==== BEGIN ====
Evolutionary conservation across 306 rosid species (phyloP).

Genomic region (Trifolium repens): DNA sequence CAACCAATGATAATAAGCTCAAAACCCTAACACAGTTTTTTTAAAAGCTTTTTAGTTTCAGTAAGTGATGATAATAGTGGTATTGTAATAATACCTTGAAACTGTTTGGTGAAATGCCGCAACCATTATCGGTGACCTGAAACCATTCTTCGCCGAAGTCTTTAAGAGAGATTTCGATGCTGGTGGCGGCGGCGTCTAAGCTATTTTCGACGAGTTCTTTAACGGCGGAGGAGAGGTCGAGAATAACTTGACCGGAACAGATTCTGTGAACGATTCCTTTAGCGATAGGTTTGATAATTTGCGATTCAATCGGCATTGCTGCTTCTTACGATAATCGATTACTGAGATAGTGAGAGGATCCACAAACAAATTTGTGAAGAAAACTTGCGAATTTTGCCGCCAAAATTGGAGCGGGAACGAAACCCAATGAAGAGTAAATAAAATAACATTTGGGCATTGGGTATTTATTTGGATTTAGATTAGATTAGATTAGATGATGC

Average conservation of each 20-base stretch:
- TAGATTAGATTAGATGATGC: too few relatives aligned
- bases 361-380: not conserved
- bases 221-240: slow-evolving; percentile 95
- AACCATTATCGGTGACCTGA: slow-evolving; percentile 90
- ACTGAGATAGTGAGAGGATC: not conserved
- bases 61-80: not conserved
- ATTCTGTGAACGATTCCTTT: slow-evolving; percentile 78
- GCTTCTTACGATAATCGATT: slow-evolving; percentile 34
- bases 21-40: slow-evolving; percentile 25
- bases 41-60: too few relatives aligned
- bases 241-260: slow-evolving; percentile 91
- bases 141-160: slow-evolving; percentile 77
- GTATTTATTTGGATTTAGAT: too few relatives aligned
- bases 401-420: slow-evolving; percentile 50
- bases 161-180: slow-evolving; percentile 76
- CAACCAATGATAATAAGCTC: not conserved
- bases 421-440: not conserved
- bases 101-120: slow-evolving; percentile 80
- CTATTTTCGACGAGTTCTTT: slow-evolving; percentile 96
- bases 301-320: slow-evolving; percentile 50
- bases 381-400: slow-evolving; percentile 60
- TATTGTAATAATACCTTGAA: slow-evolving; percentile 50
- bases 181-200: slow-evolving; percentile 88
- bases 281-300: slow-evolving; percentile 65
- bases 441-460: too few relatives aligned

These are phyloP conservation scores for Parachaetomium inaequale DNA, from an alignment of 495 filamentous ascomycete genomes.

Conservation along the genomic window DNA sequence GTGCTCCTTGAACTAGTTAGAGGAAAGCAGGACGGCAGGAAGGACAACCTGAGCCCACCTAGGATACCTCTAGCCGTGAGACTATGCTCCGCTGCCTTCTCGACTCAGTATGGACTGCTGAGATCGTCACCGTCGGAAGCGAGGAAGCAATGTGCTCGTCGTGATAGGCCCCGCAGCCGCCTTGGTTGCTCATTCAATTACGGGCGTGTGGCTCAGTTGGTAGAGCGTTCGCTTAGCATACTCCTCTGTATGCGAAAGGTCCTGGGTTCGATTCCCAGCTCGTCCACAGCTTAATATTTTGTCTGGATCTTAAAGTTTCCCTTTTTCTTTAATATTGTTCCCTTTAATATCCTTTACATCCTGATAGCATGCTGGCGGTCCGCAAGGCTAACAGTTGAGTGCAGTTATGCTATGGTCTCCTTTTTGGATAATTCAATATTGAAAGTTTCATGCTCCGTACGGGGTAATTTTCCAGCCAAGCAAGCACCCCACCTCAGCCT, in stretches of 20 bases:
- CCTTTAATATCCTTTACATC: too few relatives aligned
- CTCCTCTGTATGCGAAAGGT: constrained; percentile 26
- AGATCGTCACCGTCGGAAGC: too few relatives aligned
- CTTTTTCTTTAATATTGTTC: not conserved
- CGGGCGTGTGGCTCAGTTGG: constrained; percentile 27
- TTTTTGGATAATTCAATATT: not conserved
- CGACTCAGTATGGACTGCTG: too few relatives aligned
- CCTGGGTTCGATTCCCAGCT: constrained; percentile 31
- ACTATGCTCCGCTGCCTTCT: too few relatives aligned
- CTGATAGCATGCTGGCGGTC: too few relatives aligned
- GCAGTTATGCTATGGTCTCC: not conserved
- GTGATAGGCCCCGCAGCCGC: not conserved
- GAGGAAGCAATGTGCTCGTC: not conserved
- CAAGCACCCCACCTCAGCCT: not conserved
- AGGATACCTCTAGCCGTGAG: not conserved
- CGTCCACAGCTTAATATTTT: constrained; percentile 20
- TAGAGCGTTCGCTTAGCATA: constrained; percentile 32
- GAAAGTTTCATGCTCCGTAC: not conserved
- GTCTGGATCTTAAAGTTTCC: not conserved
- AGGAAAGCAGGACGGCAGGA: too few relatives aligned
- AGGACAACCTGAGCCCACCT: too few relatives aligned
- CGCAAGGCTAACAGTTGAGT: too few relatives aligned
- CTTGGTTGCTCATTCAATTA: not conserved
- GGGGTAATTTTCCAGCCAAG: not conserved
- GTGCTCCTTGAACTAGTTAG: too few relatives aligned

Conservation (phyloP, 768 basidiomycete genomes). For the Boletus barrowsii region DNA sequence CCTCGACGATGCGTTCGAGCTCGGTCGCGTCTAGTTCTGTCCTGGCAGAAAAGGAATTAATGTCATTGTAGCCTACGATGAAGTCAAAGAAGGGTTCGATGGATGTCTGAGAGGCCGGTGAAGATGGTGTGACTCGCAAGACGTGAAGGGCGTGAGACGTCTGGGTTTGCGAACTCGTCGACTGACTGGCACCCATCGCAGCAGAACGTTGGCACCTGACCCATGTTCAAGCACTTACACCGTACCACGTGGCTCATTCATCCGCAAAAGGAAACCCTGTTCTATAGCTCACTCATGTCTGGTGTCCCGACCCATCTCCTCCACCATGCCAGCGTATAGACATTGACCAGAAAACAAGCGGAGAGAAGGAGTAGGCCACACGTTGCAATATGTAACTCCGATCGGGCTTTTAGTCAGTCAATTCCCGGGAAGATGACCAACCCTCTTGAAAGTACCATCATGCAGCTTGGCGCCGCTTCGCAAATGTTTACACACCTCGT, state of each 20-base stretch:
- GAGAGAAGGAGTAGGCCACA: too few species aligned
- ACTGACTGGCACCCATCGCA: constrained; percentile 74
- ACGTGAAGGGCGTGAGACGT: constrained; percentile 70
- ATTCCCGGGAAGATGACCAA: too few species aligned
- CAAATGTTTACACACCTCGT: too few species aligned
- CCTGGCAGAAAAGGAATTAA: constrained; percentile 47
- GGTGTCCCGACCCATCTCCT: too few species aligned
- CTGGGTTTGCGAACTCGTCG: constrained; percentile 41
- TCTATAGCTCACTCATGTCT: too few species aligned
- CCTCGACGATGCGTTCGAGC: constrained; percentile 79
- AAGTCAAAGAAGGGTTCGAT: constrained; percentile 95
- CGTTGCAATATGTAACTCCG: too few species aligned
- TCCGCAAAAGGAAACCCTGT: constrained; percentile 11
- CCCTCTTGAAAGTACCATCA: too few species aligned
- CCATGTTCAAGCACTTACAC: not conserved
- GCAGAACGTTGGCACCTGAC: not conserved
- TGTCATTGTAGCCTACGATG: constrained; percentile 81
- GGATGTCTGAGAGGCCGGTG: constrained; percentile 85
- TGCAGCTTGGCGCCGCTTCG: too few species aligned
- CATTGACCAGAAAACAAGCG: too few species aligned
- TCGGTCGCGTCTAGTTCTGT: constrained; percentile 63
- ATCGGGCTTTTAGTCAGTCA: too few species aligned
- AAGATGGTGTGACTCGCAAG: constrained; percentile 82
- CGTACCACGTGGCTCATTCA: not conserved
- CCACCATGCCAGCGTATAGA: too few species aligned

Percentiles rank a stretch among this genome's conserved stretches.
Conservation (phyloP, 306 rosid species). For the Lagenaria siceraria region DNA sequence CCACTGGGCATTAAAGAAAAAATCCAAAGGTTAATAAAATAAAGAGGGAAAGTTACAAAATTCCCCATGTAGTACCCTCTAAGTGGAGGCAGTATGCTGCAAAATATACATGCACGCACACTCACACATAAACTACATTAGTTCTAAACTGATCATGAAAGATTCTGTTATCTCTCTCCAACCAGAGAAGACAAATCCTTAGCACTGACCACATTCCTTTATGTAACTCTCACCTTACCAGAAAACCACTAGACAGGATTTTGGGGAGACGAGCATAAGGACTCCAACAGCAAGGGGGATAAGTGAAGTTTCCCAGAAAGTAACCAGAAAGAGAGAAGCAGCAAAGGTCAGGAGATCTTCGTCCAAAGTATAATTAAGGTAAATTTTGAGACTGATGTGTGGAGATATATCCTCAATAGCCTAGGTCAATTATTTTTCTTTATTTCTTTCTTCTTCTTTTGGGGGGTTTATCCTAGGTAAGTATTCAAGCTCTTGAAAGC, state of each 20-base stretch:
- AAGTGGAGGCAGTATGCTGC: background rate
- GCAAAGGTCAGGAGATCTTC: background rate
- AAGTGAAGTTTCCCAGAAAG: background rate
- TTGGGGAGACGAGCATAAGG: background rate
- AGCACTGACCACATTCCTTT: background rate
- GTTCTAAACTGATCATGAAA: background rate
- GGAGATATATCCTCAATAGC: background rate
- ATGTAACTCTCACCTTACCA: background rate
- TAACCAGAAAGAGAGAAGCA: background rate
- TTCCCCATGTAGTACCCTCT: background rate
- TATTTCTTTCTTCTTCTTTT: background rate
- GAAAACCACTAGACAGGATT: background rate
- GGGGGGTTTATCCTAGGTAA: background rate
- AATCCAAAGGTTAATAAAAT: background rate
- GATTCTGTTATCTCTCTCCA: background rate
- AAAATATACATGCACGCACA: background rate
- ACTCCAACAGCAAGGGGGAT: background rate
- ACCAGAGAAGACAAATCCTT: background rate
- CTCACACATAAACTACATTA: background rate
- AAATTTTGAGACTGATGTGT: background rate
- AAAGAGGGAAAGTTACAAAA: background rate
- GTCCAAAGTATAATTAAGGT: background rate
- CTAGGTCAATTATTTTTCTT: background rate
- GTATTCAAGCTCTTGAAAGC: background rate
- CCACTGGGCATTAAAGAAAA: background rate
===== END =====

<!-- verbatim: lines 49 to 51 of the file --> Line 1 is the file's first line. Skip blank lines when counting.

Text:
- GTCTGGATCTTAAAGTTTCC: not conserved
- AGGAAAGCAGGACGGCAGGA: too few relatives aligned
- AGGACAACCTGAGCCCACCT: too few relatives aligned